Statutory Stock Option
Definition of 'Statutory Stock Option'
Also known as incentive stock options, this type of employee stock option gives participants an additional tax advantage that unqualified or non-statutory stock options do not. Statutory stock options require a plan document that clearly outlines how many options are to be given to which employees, and those employees must exercise their options within 10 years of receiving them.
Furthermore, the option exercise price cannot be less than the market price of the stock at the time the option was granted. Statutory stock options cannot be sold until at least a year after the exercise date and two years after the date the option was granted.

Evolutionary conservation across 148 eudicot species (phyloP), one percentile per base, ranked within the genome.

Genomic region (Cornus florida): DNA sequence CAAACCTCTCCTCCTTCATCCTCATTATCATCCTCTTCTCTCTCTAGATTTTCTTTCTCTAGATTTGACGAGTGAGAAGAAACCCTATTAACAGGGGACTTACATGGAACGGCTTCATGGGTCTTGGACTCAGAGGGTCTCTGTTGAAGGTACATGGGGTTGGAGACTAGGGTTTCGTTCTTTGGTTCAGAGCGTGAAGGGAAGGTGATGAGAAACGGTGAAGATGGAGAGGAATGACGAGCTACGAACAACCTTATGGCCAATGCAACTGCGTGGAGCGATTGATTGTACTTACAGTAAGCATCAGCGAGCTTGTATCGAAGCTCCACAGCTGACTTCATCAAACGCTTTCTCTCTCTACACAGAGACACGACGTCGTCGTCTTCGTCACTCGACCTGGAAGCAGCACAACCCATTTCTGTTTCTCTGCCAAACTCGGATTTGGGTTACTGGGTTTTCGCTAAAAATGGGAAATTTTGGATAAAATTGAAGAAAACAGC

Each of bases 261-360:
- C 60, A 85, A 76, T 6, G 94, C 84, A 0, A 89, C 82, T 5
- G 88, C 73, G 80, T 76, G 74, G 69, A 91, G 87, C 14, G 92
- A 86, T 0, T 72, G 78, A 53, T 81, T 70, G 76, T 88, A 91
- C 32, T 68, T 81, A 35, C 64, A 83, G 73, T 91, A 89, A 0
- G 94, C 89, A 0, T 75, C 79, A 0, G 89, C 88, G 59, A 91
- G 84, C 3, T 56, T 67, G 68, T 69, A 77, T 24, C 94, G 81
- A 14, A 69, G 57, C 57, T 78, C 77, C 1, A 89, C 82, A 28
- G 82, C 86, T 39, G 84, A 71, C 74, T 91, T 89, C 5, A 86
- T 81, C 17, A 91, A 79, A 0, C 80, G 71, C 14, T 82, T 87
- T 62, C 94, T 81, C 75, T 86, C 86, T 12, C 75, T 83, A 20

Investopedia explains 'Statutory Stock Option'
The taxation of statutory stock options can be somewhat complicated. Exercise of statutory stock options will not result in immediate declarable taxable income to the employee (one of the chief advantages of this type of option.) Capital gains tax is then paid on the difference between the exercise and sale price. This type of option is also considered one of the preference items for the alternative minimum tax.